God’s gracious offer is obvious because God makes it available on a day that is called “Everyday,” and He explained it through THE ONE WHO IS LOVED a long time after it had been explained the first time – “On this special day, if you happen to hear His voice, make sure you don’t harden your hearts.”

Hebrews 4:8

Translation

For if Joshua had given them rest, He would not have spoken after this about another day.

Paraphrase

Think about it; Joshua came before David, so if Joshua, in his day, had given them the fullness of everything God has to offer, God would not have spoken later about another special day of opportunity.

Hebrews 4:9

Translation

So then there remains for the people of God a time to pause and connect as God truly intended.

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Paraphrase

Here is a summary statement: There remains yet unfulfilled for the people of God alive today a blessed rest from toils and troubles which will bring us close to God on a level we have not yet known but which God has always intended.

Hebrews 4:10

Translation

10 For the one who has entered into His rest also rests

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from his work just as God rested from His own work.

Paraphrase

So, the one who has entered into the fullness God offers does what He has seen God do by learning to rest, to connect, to commune, to cease from vain striving and thus he follows the example God showed us from the beginning.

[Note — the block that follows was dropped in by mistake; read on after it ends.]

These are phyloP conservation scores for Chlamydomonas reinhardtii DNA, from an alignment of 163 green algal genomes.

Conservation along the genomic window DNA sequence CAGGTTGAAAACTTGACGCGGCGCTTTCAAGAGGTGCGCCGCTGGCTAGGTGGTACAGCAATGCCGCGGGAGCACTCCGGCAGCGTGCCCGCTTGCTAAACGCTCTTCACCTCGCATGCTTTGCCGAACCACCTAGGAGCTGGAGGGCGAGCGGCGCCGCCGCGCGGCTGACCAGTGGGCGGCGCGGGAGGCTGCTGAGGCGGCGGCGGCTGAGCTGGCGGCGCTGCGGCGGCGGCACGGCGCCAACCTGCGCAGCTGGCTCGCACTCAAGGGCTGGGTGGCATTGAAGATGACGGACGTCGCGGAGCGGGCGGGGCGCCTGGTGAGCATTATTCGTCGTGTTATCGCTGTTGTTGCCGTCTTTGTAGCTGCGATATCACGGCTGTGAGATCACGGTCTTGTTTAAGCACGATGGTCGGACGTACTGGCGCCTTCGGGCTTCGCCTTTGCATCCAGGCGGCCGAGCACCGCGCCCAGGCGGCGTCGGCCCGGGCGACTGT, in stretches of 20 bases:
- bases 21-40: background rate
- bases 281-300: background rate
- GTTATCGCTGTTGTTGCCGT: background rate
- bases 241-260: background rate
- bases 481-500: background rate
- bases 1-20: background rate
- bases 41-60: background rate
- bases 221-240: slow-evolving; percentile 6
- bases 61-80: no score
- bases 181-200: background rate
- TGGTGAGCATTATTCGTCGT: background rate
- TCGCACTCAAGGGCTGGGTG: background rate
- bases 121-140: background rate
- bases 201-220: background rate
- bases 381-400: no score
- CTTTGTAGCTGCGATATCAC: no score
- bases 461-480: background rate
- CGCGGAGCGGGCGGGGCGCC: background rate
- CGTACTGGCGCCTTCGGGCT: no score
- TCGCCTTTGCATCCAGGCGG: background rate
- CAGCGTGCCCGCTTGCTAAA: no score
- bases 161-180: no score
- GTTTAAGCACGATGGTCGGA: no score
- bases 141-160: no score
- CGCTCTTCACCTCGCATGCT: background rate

Hebrews 4:11

Translation

Therefore, we should urgently exert ourselves

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to enter into that rest, so that no one fall

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by [following] the same example of disobedience.

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Paraphrase

Therefore, with great effort and urgency we should strive to entre into God’s fullness, so that no one meet disaster by practicing the same sort of disobedience that our forefathers did in the Old Testament.

Hebrews 4:12

Translation

For the word of God is living and energetic;

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it is sharper than a two-edged sword, and it can penetrate so far as to divide the soul from the spirit,

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or divide the joints from the marrow of the bones, and it is able to judge the thoughts and intentions of the heart.

Paraphrase

For the word of God is alive, not dead or lifeless, and it is able to work and accomplish what God wants; it is able to penetrate deep within, in fact it can cut through things that no one can see and can separate what seems to be completely intertwined or

penetrate deep and deeper; it is also able to separate the thoughts and intentions of one’s heart as good or bad.

Hebrews 4:13

Translation

For nothing in all creation is hidden from Him; but all things are stripped naked and cut wide open

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before the eyes of Him to whom our reckoning is due.

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Paraphrase

For nothing about our lives or anyone else’s life can be hidden from God; instead every aspect of our lives is

stripped of the protective coverings we use to hide the bad stuff and it reveals things we don’t even know are there; they are all perfectly clear in God’s eyes, and it is to He who prepares the scorecard for our life.

Now let’s break it down and look at a few of the highlights of this passage.

Heb. 4:1 since the promise of entering His rest remains,